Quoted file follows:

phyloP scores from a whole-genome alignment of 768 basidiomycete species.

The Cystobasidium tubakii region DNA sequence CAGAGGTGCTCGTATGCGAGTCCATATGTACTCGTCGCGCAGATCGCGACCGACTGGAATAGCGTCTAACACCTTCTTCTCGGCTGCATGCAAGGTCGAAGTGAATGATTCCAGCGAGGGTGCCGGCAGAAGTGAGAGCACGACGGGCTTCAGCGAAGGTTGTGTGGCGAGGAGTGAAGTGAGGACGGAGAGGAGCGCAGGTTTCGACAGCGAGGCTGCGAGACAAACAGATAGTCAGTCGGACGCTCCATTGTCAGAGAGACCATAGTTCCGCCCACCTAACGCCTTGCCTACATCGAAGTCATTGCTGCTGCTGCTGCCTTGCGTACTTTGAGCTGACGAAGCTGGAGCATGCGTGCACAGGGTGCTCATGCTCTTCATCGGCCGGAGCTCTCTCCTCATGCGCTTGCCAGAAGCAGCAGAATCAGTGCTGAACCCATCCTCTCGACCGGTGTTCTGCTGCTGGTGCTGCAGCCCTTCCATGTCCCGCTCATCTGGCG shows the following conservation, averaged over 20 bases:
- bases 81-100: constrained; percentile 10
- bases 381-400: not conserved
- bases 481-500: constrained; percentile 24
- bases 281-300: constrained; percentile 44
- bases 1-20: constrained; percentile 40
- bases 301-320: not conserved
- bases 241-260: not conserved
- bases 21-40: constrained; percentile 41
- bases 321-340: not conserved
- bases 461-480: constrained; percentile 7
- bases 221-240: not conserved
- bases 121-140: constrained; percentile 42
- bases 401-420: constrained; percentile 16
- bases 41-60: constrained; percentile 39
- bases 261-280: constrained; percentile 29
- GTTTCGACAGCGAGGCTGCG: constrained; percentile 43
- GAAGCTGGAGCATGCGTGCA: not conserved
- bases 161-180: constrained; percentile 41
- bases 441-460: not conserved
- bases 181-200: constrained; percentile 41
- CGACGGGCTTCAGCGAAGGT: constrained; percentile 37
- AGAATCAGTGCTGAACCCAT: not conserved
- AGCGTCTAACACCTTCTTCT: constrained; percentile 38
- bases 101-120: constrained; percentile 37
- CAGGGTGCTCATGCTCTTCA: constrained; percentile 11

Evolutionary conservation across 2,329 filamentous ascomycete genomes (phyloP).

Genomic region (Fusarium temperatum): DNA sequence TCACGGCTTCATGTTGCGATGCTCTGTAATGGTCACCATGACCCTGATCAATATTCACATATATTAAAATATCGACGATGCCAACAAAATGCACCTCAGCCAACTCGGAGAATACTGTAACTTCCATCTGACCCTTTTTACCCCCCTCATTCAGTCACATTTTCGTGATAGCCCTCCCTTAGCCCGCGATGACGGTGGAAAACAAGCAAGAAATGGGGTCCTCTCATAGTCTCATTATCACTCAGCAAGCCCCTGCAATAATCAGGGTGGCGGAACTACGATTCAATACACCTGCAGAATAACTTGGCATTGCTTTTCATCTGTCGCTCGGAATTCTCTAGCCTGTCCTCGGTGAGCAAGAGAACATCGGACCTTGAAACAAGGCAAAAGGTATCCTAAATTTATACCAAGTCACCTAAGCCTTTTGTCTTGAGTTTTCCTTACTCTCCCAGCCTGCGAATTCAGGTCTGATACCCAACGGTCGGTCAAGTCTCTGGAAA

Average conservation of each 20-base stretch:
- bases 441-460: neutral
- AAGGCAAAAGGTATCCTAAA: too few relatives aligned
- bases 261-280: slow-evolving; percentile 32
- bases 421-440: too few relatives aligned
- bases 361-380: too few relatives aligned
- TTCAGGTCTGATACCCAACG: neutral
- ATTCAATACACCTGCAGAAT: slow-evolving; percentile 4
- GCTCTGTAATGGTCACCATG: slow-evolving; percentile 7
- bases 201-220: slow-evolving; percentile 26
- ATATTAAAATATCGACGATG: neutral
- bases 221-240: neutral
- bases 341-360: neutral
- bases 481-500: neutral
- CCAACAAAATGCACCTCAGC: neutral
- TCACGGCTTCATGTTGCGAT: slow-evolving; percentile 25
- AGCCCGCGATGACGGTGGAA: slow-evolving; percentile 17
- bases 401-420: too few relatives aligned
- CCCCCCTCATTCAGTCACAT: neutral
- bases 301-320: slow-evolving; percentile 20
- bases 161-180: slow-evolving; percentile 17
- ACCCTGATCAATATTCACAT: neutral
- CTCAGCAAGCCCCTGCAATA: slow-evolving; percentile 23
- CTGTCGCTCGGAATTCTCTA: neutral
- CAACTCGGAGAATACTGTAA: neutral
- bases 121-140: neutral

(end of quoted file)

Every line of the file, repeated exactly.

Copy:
phyloP scores from a whole-genome alignment of 768 basidiomycete species.

The Cystobasidium tubakii region DNA sequence CAGAGGTGCTCGTATGCGAGTCCATATGTACTCGTCGCGCAGATCGCGACCGACTGGAATAGCGTCTAACACCTTCTTCTCGGCTGCATGCAAGGTCGAAGTGAATGATTCCAGCGAGGGTGCCGGCAGAAGTGAGAGCACGACGGGCTTCAGCGAAGGTTGTGTGGCGAGGAGTGAAGTGAGGACGGAGAGGAGCGCAGGTTTCGACAGCGAGGCTGCGAGACAAACAGATAGTCAGTCGGACGCTCCATTGTCAGAGAGACCATAGTTCCGCCCACCTAACGCCTTGCCTACATCGAAGTCATTGCTGCTGCTGCTGCCTTGCGTACTTTGAGCTGACGAAGCTGGAGCATGCGTGCACAGGGTGCTCATGCTCTTCATCGGCCGGAGCTCTCTCCTCATGCGCTTGCCAGAAGCAGCAGAATCAGTGCTGAACCCATCCTCTCGACCGGTGTTCTGCTGCTGGTGCTGCAGCCCTTCCATGTCCCGCTCATCTGGCG shows the following conservation, averaged over 20 bases:
- bases 81-100: constrained; percentile 10
- bases 381-400: not conserved
- bases 481-500: constrained; percentile 24
- bases 281-300: constrained; percentile 44
- bases 1-20: constrained; percentile 40
- bases 301-320: not conserved
- bases 241-260: not conserved
- bases 21-40: constrained; percentile 41
- bases 321-340: not conserved
- bases 461-480: constrained; percentile 7
- bases 221-240: not conserved
- bases 121-140: constrained; percentile 42
- bases 401-420: constrained; percentile 16
- bases 41-60: constrained; percentile 39
- bases 261-280: constrained; percentile 29
- GTTTCGACAGCGAGGCTGCG: constrained; percentile 43
- GAAGCTGGAGCATGCGTGCA: not conserved
- bases 161-180: constrained; percentile 41
- bases 441-460: not conserved
- bases 181-200: constrained; percentile 41
- CGACGGGCTTCAGCGAAGGT: constrained; percentile 37
- AGAATCAGTGCTGAACCCAT: not conserved
- AGCGTCTAACACCTTCTTCT: constrained; percentile 38
- bases 101-120: constrained; percentile 37
- CAGGGTGCTCATGCTCTTCA: constrained; percentile 11

Evolutionary conservation across 2,329 filamentous ascomycete genomes (phyloP).

Genomic region (Fusarium temperatum): DNA sequence TCACGGCTTCATGTTGCGATGCTCTGTAATGGTCACCATGACCCTGATCAATATTCACATATATTAAAATATCGACGATGCCAACAAAATGCACCTCAGCCAACTCGGAGAATACTGTAACTTCCATCTGACCCTTTTTACCCCCCTCATTCAGTCACATTTTCGTGATAGCCCTCCCTTAGCCCGCGATGACGGTGGAAAACAAGCAAGAAATGGGGTCCTCTCATAGTCTCATTATCACTCAGCAAGCCCCTGCAATAATCAGGGTGGCGGAACTACGATTCAATACACCTGCAGAATAACTTGGCATTGCTTTTCATCTGTCGCTCGGAATTCTCTAGCCTGTCCTCGGTGAGCAAGAGAACATCGGACCTTGAAACAAGGCAAAAGGTATCCTAAATTTATACCAAGTCACCTAAGCCTTTTGTCTTGAGTTTTCCTTACTCTCCCAGCCTGCGAATTCAGGTCTGATACCCAACGGTCGGTCAAGTCTCTGGAAA

Average conservation of each 20-base stretch:
- bases 441-460: neutral
- AAGGCAAAAGGTATCCTAAA: too few relatives aligned
- bases 261-280: slow-evolving; percentile 32
- bases 421-440: too few relatives aligned
- bases 361-380: too few relatives aligned
- TTCAGGTCTGATACCCAACG: neutral
- ATTCAATACACCTGCAGAAT: slow-evolving; percentile 4
- GCTCTGTAATGGTCACCATG: slow-evolving; percentile 7
- bases 201-220: slow-evolving; percentile 26
- ATATTAAAATATCGACGATG: neutral
- bases 221-240: neutral
- bases 341-360: neutral
- bases 481-500: neutral
- CCAACAAAATGCACCTCAGC: neutral
- TCACGGCTTCATGTTGCGAT: slow-evolving; percentile 25
- AGCCCGCGATGACGGTGGAA: slow-evolving; percentile 17
- bases 401-420: too few relatives aligned
- CCCCCCTCATTCAGTCACAT: neutral
- bases 301-320: slow-evolving; percentile 20
- bases 161-180: slow-evolving; percentile 17
- ACCCTGATCAATATTCACAT: neutral
- CTCAGCAAGCCCCTGCAATA: slow-evolving; percentile 23
- CTGTCGCTCGGAATTCTCTA: neutral
- CAACTCGGAGAATACTGTAA: neutral
- bases 121-140: neutral